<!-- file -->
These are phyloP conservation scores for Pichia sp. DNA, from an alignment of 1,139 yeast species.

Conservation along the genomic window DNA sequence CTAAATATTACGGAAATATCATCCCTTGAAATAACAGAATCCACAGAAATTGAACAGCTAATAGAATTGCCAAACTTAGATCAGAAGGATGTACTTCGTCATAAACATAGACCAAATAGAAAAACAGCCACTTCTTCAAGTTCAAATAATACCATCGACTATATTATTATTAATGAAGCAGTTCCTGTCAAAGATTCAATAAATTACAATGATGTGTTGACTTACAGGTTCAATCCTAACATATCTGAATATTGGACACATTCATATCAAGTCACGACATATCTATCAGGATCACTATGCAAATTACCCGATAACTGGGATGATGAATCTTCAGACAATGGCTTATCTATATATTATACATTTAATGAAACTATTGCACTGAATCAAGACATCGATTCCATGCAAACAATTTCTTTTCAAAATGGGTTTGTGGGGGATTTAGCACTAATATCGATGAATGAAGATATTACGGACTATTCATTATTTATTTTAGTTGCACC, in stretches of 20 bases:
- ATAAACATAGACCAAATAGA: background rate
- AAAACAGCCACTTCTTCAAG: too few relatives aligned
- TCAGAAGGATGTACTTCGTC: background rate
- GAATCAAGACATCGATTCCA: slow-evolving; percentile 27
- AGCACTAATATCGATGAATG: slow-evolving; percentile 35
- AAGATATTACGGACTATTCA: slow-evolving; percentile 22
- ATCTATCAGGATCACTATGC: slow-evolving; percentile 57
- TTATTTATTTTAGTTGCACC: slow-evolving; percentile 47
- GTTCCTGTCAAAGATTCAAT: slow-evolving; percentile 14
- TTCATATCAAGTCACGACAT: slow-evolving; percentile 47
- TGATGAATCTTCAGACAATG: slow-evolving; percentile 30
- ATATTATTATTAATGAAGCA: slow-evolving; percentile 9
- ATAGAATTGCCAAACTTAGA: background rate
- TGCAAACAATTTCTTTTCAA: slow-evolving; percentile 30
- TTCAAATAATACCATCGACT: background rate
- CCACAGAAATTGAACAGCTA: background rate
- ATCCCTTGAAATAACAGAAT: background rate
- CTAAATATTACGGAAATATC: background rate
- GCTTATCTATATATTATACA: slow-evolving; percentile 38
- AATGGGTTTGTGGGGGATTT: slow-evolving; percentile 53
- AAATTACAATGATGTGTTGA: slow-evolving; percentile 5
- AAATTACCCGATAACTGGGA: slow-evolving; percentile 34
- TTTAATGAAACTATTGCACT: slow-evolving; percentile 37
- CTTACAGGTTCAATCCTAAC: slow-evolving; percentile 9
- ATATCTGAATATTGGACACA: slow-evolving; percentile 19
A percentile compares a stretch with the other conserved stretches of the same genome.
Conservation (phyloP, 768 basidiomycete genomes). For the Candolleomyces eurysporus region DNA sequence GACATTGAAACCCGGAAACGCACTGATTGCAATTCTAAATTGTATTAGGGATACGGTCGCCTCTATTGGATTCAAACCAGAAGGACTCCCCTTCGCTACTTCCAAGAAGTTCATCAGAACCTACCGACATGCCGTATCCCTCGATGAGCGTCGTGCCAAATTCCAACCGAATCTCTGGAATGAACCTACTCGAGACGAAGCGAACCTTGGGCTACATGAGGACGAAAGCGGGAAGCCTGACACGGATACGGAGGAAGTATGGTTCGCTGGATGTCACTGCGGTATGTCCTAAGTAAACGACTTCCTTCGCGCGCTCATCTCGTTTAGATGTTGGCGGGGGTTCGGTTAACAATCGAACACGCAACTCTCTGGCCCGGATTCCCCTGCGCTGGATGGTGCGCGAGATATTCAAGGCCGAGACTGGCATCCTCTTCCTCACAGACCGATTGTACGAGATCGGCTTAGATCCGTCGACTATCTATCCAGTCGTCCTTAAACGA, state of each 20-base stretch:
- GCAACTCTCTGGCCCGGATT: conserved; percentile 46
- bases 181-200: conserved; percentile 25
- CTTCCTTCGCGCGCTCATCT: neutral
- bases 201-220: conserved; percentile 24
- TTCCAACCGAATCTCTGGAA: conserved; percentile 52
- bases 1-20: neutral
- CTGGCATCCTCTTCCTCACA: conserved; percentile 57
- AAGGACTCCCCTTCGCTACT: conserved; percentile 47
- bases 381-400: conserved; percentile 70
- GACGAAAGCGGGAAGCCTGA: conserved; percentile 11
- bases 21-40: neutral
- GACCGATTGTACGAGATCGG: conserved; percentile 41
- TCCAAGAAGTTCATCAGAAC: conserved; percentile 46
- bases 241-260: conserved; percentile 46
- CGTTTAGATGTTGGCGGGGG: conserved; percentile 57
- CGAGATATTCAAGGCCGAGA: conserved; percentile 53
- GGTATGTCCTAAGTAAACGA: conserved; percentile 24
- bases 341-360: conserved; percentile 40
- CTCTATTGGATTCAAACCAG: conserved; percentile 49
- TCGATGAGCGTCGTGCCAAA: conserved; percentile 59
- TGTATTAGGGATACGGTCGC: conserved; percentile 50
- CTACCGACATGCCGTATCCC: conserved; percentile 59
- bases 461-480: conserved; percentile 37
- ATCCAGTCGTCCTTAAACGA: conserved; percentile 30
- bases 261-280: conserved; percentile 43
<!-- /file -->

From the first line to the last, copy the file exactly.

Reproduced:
These are phyloP conservation scores for Pichia sp. DNA, from an alignment of 1,139 yeast species.

Conservation along the genomic window DNA sequence CTAAATATTACGGAAATATCATCCCTTGAAATAACAGAATCCACAGAAATTGAACAGCTAATAGAATTGCCAAACTTAGATCAGAAGGATGTACTTCGTCATAAACATAGACCAAATAGAAAAACAGCCACTTCTTCAAGTTCAAATAATACCATCGACTATATTATTATTAATGAAGCAGTTCCTGTCAAAGATTCAATAAATTACAATGATGTGTTGACTTACAGGTTCAATCCTAACATATCTGAATATTGGACACATTCATATCAAGTCACGACATATCTATCAGGATCACTATGCAAATTACCCGATAACTGGGATGATGAATCTTCAGACAATGGCTTATCTATATATTATACATTTAATGAAACTATTGCACTGAATCAAGACATCGATTCCATGCAAACAATTTCTTTTCAAAATGGGTTTGTGGGGGATTTAGCACTAATATCGATGAATGAAGATATTACGGACTATTCATTATTTATTTTAGTTGCACC, in stretches of 20 bases:
- ATAAACATAGACCAAATAGA: background rate
- AAAACAGCCACTTCTTCAAG: too few relatives aligned
- TCAGAAGGATGTACTTCGTC: background rate
- GAATCAAGACATCGATTCCA: slow-evolving; percentile 27
- AGCACTAATATCGATGAATG: slow-evolving; percentile 35
- AAGATATTACGGACTATTCA: slow-evolving; percentile 22
- ATCTATCAGGATCACTATGC: slow-evolving; percentile 57
- TTATTTATTTTAGTTGCACC: slow-evolving; percentile 47
- GTTCCTGTCAAAGATTCAAT: slow-evolving; percentile 14
- TTCATATCAAGTCACGACAT: slow-evolving; percentile 47
- TGATGAATCTTCAGACAATG: slow-evolving; percentile 30
- ATATTATTATTAATGAAGCA: slow-evolving; percentile 9
- ATAGAATTGCCAAACTTAGA: background rate
- TGCAAACAATTTCTTTTCAA: slow-evolving; percentile 30
- TTCAAATAATACCATCGACT: background rate
- CCACAGAAATTGAACAGCTA: background rate
- ATCCCTTGAAATAACAGAAT: background rate
- CTAAATATTACGGAAATATC: background rate
- GCTTATCTATATATTATACA: slow-evolving; percentile 38
- AATGGGTTTGTGGGGGATTT: slow-evolving; percentile 53
- AAATTACAATGATGTGTTGA: slow-evolving; percentile 5
- AAATTACCCGATAACTGGGA: slow-evolving; percentile 34
- TTTAATGAAACTATTGCACT: slow-evolving; percentile 37
- CTTACAGGTTCAATCCTAAC: slow-evolving; percentile 9
- ATATCTGAATATTGGACACA: slow-evolving; percentile 19
A percentile compares a stretch with the other conserved stretches of the same genome.
Conservation (phyloP, 768 basidiomycete genomes). For the Candolleomyces eurysporus region DNA sequence GACATTGAAACCCGGAAACGCACTGATTGCAATTCTAAATTGTATTAGGGATACGGTCGCCTCTATTGGATTCAAACCAGAAGGACTCCCCTTCGCTACTTCCAAGAAGTTCATCAGAACCTACCGACATGCCGTATCCCTCGATGAGCGTCGTGCCAAATTCCAACCGAATCTCTGGAATGAACCTACTCGAGACGAAGCGAACCTTGGGCTACATGAGGACGAAAGCGGGAAGCCTGACACGGATACGGAGGAAGTATGGTTCGCTGGATGTCACTGCGGTATGTCCTAAGTAAACGACTTCCTTCGCGCGCTCATCTCGTTTAGATGTTGGCGGGGGTTCGGTTAACAATCGAACACGCAACTCTCTGGCCCGGATTCCCCTGCGCTGGATGGTGCGCGAGATATTCAAGGCCGAGACTGGCATCCTCTTCCTCACAGACCGATTGTACGAGATCGGCTTAGATCCGTCGACTATCTATCCAGTCGTCCTTAAACGA, state of each 20-base stretch:
- GCAACTCTCTGGCCCGGATT: conserved; percentile 46
- bases 181-200: conserved; percentile 25
- CTTCCTTCGCGCGCTCATCT: neutral
- bases 201-220: conserved; percentile 24
- TTCCAACCGAATCTCTGGAA: conserved; percentile 52
- bases 1-20: neutral
- CTGGCATCCTCTTCCTCACA: conserved; percentile 57
- AAGGACTCCCCTTCGCTACT: conserved; percentile 47
- bases 381-400: conserved; percentile 70
- GACGAAAGCGGGAAGCCTGA: conserved; percentile 11
- bases 21-40: neutral
- GACCGATTGTACGAGATCGG: conserved; percentile 41
- TCCAAGAAGTTCATCAGAAC: conserved; percentile 46
- bases 241-260: conserved; percentile 46
- CGTTTAGATGTTGGCGGGGG: conserved; percentile 57
- CGAGATATTCAAGGCCGAGA: conserved; percentile 53
- GGTATGTCCTAAGTAAACGA: conserved; percentile 24
- bases 341-360: conserved; percentile 40
- CTCTATTGGATTCAAACCAG: conserved; percentile 49
- TCGATGAGCGTCGTGCCAAA: conserved; percentile 59
- TGTATTAGGGATACGGTCGC: conserved; percentile 50
- CTACCGACATGCCGTATCCC: conserved; percentile 59
- bases 461-480: conserved; percentile 37
- ATCCAGTCGTCCTTAAACGA: conserved; percentile 30
- bases 261-280: conserved; percentile 43